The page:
University Reduces Electric Bill, and Carbon Footprint, with Installation of South Campus Array

The new solar array on the South Campus parking garage roof
Thanks to the addition of a 600-panel solar array on the roof of the South Campus parking garage, the university will reduce its annual electric bill by $31,000.

By Ed Brennen

The university is nearly doubling the amount of power it generates from the sun with the installation of a new solar panel array on the top floor of the South Campus parking garage, just one of several energy-saving projects completed over the summer as part of the state’s Accelerated Energy Program.

The 600-panel photovoltaic array sits atop a raised steel structure that is approximately 60 feet wide and 100 feet long, or about one-third the size of a football field. As a bonus, the new array provides cover for approximately 50 rooftop parking spaces that were previously exposed to the elements.

When the 200-kilowatt (kw) system is brought online in mid-September, it will be by far the most efficient of the five solar arrays on campus. The university’s four existing arrays, located on the roofs of Costello Gym, Bourgeois Hall, Leitch Hall and Dugan Hall, consist of 1,172 panels that are a combined 246 kw.

“The technology has really improved,” says Paul Piraino, energy and sustainability manager in the Office of Facilities Management and Planning, who estimates the latest system will generate 232,000 kilowatt hours (kwh) of electricity each year for buildings on South Campus.  

The view of the solar array from the top floor of the parking garage.
The solar array on the top floor of South Campus parking garage will also provide cover for about 50 spaces.

This will not only reduce the university’s electric bill by $31,000 annually, but it will also reduce greenhouse gas emissions by 119 metric tons of carbon dioxide equivalent (MTCDe) — which is about how much 18 homes would generate each year through electricity produced by New England Grid power plants that run on coal, oil and other natural resources.

“The less power we rely on from the grid, the cleaner our carbon footprint,” says Piraino, who adds that the university is receiving $60,000 in annual solar renewable energy credits (SRECs) pegged for at least the next 10 years, which will help pay for half of the new $1.2 million system.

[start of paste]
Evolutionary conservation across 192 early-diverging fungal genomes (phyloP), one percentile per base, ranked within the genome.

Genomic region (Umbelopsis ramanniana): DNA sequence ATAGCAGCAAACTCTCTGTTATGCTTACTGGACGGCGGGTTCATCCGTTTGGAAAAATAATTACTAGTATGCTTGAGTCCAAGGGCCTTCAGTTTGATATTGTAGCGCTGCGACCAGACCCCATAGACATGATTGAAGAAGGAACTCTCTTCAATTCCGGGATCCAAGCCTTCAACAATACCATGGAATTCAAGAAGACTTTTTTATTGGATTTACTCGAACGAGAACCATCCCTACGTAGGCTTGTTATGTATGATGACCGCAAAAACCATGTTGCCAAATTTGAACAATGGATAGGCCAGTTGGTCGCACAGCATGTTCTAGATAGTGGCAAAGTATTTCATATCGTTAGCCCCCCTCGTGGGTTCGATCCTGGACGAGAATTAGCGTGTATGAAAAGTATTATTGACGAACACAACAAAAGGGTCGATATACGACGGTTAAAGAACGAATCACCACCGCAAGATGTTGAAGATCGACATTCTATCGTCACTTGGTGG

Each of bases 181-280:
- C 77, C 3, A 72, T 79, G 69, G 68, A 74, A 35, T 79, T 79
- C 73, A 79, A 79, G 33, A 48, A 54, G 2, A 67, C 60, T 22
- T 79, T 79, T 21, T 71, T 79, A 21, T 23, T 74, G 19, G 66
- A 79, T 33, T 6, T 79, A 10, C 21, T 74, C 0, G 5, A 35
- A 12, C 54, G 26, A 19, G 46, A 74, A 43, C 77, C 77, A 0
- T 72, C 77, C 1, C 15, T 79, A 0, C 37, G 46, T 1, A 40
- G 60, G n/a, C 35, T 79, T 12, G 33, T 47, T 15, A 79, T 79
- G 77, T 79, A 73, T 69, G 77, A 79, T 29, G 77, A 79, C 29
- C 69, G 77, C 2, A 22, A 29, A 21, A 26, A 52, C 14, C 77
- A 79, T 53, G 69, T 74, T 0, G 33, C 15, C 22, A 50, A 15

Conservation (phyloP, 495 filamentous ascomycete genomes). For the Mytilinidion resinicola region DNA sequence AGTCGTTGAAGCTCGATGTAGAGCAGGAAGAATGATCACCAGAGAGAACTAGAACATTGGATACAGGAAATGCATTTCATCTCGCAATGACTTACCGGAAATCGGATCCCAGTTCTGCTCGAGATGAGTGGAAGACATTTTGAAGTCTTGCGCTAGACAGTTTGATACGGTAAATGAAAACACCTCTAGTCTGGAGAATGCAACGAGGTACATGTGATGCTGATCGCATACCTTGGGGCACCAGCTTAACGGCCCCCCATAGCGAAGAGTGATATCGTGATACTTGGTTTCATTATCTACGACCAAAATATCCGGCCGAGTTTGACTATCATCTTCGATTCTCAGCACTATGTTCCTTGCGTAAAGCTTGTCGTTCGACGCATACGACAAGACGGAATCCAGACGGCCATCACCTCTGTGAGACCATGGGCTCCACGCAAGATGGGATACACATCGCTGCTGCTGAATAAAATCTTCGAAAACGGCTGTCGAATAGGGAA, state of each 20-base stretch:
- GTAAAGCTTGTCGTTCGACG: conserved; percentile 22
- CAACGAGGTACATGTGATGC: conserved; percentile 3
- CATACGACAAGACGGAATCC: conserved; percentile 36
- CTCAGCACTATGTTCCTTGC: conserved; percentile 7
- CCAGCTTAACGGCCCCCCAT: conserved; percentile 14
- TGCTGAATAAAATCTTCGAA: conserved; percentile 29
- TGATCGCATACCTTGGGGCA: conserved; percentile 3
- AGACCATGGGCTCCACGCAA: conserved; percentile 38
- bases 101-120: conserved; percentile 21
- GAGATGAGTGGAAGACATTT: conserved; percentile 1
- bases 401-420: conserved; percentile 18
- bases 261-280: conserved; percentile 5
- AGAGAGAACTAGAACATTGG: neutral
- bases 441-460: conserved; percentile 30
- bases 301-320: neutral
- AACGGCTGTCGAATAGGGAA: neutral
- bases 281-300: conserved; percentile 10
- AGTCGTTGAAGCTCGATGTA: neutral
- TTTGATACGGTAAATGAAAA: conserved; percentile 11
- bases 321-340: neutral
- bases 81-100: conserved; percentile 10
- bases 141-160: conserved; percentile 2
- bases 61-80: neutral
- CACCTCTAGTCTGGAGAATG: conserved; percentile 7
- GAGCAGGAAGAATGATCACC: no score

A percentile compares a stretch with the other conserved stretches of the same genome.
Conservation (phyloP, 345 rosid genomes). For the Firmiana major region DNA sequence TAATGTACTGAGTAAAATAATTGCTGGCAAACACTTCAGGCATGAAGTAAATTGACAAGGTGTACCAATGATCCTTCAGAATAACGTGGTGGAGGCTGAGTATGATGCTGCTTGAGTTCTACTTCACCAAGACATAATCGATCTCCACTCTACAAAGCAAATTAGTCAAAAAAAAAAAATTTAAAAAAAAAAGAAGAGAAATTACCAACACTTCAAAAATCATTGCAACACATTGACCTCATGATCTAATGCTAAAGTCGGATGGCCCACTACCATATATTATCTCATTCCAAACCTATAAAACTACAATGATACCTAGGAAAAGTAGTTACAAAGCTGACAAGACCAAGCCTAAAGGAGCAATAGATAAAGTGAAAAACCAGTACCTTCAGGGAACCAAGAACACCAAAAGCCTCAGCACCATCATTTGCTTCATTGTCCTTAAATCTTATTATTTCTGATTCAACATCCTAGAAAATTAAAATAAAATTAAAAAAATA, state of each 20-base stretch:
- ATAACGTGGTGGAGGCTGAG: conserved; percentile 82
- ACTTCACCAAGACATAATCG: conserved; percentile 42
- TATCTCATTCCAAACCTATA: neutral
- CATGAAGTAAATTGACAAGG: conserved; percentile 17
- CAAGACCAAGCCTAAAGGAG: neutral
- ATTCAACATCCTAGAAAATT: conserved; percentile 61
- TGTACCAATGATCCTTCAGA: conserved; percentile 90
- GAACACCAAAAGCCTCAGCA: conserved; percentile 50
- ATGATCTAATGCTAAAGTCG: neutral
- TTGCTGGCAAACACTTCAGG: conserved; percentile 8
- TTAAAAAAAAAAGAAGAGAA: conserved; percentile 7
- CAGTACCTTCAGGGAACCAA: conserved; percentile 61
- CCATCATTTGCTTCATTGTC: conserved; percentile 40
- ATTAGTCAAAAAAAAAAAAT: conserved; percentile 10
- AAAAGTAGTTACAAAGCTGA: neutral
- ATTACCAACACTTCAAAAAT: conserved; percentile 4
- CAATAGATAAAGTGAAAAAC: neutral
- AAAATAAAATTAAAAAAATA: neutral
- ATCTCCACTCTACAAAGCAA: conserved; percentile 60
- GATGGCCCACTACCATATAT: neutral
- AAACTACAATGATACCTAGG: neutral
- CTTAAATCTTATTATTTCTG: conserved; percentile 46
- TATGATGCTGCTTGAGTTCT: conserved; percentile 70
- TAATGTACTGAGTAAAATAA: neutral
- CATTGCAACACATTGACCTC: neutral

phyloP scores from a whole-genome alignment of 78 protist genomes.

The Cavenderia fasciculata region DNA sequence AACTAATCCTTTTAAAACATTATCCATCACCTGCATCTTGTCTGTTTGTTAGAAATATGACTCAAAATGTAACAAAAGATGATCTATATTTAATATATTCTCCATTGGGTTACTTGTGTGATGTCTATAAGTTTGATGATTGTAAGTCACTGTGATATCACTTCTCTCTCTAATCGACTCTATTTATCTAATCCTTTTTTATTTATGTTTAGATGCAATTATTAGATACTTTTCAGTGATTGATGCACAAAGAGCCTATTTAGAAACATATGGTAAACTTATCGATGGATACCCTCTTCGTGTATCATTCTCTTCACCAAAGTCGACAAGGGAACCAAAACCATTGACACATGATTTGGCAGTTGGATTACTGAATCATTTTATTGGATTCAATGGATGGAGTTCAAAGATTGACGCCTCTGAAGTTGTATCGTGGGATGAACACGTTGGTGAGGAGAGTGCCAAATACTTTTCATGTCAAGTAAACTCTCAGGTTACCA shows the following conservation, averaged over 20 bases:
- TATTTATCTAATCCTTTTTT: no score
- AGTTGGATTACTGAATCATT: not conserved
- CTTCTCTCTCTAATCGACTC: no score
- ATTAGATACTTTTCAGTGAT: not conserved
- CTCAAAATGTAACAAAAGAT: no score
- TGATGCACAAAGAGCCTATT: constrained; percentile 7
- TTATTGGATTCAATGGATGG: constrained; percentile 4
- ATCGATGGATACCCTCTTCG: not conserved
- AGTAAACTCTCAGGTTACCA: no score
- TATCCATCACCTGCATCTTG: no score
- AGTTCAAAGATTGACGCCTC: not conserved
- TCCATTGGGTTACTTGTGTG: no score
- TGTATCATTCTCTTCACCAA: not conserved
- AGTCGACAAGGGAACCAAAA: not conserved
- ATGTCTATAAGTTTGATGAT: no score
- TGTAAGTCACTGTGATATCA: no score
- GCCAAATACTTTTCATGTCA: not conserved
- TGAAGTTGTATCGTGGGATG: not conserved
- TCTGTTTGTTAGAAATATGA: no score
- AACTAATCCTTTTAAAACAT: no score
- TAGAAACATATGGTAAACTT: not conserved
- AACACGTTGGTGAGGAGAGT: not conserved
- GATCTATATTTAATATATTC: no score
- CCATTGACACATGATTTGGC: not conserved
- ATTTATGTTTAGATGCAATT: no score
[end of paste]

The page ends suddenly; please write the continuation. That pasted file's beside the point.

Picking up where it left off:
In addition to the solar panels, a second electric vehicle charging station was added to the second level of the South Campus garage this summer.

The Accelerated Energy Plan (AEP) is a three-year initiative that aims to cut energy costs among 700 selected sites across the state, including the university, by making them more energy efficient. Under the program, which is scheduled to be completed in November 2017, the state is investing $27 million to implement more than 100 energy-saving measures to 30 buildings across campus. Managed by the state’s Division of Capital Asset Management and Maintenance (DCAMM), the AEP will reduce the university’s energy costs by an estimated $1.26 million annually.

By conserving resources and reducing greenhouse gas emissions through measures like the AEP, the university is advancing on its pledge to achieve carbon neutrality by 2050, as laid out by the university’s Climate Action Plan.

Other AEP projects tackled across campus this summer include:

New boilers in the South Campus steam plant
Paul Piraino of Facilities Management, right, and Gary Gauthier of Constellation Energy check out the new steam boilers in the South Campus Power Plant.

  • The replacement of three 50-year-old steam boilers in the South Campus Power Plant with new models that Piraino estimates will improve efficiency by 8 percent to 10 percent. The new boilers will provide heat to all buildings on South Campus except the McGauvran Center (which has its own boiler) and reduce greenhouse gas emissions by 290 MTCDe, or the equivalent of taking 64 vehicles off the road each year.
  • The installation of efficient lighting and controls in 12 buildings: Durgin, Fox, Alumni, Olsen, Falmouth, Cumnock, Dugan and Coburn halls, Costello Gym, the Tsongas Center and the Bellegarde Boathouse. Combined, these upgrades will reduce energy by 1.4 million kwh and greenhouse gas by 716 MTCDe, which is the same as reducing consumption of fuel oil by 69,636 gallons annually.
  • Upgraded heating, ventilation and air conditioning (HVAC) systems in the Wannalancit Business Center and Pinanski Hall, as well as HVAC digital control systems for Donahue Hall and an HVAC update with “variable air volume boxes” at the O’Leary Library (which will improve efficiency by only heating or cooling the amount of air that is needed in the building).
    A worker replaces lighting at the Campus Rec Center
    A contractor installs new energy-efficient lighting high above a racquetball court at the Campus Rec Center.
  • Water heater replacements in Fox Hall, the Campus Recreation Center, Tsongas and Donahue. This fall, meanwhile, a solar thermal domestic hot water system will be installed at the UMass Lowell Inn & Conference Center. The project will use solar radiation to preheat the hot water used throughout the ICC, including the student living spaces, kitchens and laundry rooms. It will reduce greenhouse gas emissions by 30,283 MTCDe, which is the equivalent of saving nearly 1,200 gallons of gasoline from being burned.

Project Manager Hector Valdes is quarterbacking the AEP for Facilities Management, working with contractor Constellation New Energy.